This a guest post from Dr. Teresa Thayer Snyder, Superintendent of the Voorheesville Central School District. It was originally published on the Superintendent’s page of the district’s website.
As we enter the final quarter of the school year, we are also entering the testing marathon. Over the next ten weeks students will be taking NYS exams in ELA, Math, and Science, in grades three through eight. Older students will be taking AP exams and Regents exams. In addition to these high stakes tests, students at all levels will be taking post-tests in every subject area to fulfill the Student Learning Objectives required to demonstrate growth for the purposes of teacher evaluation.
I am posting this in order to articulate as clearly as I can that this is not sound practice for school children—it is politically driven, not educationally driven. It is an inordinate time commitment when classroom time is so precious. A much wiser thinker than I once said, “Children do not get heavier because you weigh them.” I think that sage comment applies in this era of test mania. Children do not become smarter because you test them. Children become smarter by their daily interactions with content, curriculum, and caring educators.
We know that there are so many factors that affect our students’ performance at any given moment. If you do an internet search on how to improve standardized test scores, you will note that there are thousands of tips—rarely any of them related to teaching and learning. Everything from eating bananas, to taking a nap, to listening to classical music, to cooler room temperatures, to petting your puppy seems to be included in tips to improve scores. Those of us who have been around the block a few times will tell you that a youngster’s outcomes on any test can be affected by whether the sun is shining, or whether a child had a decent breakfast, or an argument on the bus. I read a letter from a teacher in another district last June who lamented that her students who were sitting for the 9:00 a.m. Regents English exam had been out at a rock concert the night before and some had not slept more than a couple of hours. Sleep is associated with better outcomes! Again, these deviations in outcomes are related to factors extrinsic to the interactions in the classroom.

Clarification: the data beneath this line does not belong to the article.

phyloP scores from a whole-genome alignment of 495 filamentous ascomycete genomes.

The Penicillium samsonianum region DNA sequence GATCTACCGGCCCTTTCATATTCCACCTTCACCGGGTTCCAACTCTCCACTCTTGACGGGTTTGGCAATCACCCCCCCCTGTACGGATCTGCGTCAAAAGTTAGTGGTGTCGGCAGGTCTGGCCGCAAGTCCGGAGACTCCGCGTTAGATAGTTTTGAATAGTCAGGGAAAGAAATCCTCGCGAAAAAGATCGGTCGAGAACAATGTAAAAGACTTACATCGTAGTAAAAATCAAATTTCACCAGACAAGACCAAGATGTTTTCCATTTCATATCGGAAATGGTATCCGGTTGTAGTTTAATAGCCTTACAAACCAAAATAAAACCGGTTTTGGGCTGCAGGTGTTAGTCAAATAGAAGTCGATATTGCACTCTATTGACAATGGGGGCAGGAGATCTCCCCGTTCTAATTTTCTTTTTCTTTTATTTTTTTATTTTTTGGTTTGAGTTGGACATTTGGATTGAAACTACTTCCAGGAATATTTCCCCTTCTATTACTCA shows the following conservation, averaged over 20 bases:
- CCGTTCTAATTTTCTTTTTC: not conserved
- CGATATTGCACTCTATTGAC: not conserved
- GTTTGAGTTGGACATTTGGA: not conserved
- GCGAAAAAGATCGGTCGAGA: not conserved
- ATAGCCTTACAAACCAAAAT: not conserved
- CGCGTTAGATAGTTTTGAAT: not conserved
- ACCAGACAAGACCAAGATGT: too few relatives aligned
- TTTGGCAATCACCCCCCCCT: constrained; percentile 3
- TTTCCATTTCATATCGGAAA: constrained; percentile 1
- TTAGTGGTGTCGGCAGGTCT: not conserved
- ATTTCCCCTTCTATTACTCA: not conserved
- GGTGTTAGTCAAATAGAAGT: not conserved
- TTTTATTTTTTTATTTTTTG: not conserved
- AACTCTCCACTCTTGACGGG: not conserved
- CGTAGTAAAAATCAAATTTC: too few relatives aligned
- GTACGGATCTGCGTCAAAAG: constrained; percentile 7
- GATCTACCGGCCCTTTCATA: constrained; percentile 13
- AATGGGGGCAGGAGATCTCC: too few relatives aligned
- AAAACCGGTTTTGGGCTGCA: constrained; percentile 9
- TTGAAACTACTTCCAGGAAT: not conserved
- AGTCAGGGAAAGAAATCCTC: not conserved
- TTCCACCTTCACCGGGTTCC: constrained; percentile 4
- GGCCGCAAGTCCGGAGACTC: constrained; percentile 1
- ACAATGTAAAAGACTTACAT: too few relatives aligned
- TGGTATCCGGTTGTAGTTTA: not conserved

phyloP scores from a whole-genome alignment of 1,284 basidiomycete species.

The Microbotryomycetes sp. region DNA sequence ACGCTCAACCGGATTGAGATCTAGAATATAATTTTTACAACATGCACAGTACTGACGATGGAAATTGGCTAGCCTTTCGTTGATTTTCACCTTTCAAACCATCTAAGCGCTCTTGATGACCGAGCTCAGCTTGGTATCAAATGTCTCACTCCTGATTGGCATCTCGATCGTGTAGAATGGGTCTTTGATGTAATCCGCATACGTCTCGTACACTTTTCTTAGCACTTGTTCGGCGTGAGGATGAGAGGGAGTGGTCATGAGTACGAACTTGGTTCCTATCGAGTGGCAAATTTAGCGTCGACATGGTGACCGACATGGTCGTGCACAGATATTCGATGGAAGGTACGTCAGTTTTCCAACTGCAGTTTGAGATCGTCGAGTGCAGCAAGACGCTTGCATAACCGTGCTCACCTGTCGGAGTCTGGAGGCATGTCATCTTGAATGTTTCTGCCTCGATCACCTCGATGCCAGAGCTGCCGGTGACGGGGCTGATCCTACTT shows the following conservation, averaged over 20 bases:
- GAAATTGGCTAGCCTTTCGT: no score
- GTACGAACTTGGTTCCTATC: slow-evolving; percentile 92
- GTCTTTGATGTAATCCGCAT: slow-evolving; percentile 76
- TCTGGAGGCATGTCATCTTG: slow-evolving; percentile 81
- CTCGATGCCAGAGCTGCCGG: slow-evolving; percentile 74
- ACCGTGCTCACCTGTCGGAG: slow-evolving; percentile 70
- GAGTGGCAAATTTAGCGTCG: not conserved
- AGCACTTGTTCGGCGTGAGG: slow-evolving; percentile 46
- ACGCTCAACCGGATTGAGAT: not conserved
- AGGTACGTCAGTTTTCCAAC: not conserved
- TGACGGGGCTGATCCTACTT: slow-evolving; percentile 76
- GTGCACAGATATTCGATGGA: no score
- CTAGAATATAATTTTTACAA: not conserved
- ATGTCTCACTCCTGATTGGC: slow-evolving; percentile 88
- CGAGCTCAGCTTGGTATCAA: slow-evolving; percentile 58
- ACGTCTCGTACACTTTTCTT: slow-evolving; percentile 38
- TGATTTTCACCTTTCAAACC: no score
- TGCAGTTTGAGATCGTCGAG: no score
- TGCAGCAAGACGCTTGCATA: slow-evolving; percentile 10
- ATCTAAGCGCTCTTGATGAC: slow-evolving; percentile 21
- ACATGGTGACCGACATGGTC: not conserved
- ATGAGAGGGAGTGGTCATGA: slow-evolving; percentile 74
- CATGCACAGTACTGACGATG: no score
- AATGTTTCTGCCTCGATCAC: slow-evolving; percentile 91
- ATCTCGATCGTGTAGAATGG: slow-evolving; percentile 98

We will, of course, be administering all of these required exams because we are good soldiers, but I feel compelled to also take on the role of the “Loyal Opposition.” I have worked in this field for so long and with so many children (each as unique as their thumbprints) that I simply cannot pretend that compliance with the requirements is good educational practice for the youngsters in my care. I have spoken my piece in every forum available to me. I ask parents and teachers to put these long Spring days of testing in perspective. Not one bubble sheet will define the capacity of our children to become what they choose for themselves in the future.
All this being said, please know that teachers assess all the time. We deal with a dynamic population. Whether I assess a child’s grasp of one to one correspondence by observing them counting out manipulatives in the primary grades, or whether I assess an older student’s comprehension of complex text by interacting with them verbally or in writing, it is my job as an educator to assess and address understanding and deficits. Assessment is rigorous and complex—it is too important to simply be reduced to a bubble sheet. Let’s confirm to the students that teaching and learning are about time and space. We will work hard on our end to support the students in their diligent work of compliance with this quarter’s expectations—and take some time to watch Spring unfold.